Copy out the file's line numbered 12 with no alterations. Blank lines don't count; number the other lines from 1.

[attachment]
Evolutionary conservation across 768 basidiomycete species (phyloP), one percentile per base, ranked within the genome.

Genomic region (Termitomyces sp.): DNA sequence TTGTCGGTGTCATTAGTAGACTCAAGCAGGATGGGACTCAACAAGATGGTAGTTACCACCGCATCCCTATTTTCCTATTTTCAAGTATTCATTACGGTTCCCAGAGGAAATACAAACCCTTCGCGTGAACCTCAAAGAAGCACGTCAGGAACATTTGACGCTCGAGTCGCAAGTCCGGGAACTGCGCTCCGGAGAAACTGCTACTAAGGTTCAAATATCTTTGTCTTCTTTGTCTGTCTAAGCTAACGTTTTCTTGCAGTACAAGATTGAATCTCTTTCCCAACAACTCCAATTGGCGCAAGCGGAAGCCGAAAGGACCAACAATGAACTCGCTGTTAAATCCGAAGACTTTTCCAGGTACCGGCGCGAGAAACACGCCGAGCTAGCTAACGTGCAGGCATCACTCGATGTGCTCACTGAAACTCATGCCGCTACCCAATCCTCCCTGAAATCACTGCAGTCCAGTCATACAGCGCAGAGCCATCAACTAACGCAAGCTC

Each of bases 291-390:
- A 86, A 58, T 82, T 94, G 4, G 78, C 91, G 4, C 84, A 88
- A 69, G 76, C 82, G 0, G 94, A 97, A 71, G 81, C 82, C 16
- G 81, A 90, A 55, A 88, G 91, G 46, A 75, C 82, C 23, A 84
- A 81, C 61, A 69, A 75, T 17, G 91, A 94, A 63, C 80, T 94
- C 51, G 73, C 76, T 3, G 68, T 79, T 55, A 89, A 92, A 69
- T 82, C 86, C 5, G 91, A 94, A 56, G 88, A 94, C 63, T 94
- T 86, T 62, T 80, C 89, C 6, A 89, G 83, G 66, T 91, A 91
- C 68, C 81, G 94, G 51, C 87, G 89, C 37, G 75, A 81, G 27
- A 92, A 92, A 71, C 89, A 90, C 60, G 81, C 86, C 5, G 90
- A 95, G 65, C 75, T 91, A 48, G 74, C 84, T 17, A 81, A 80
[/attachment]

- A 92, A 92, A 71, C 89, A 90, C 60, G 81, C 86, C 5, G 90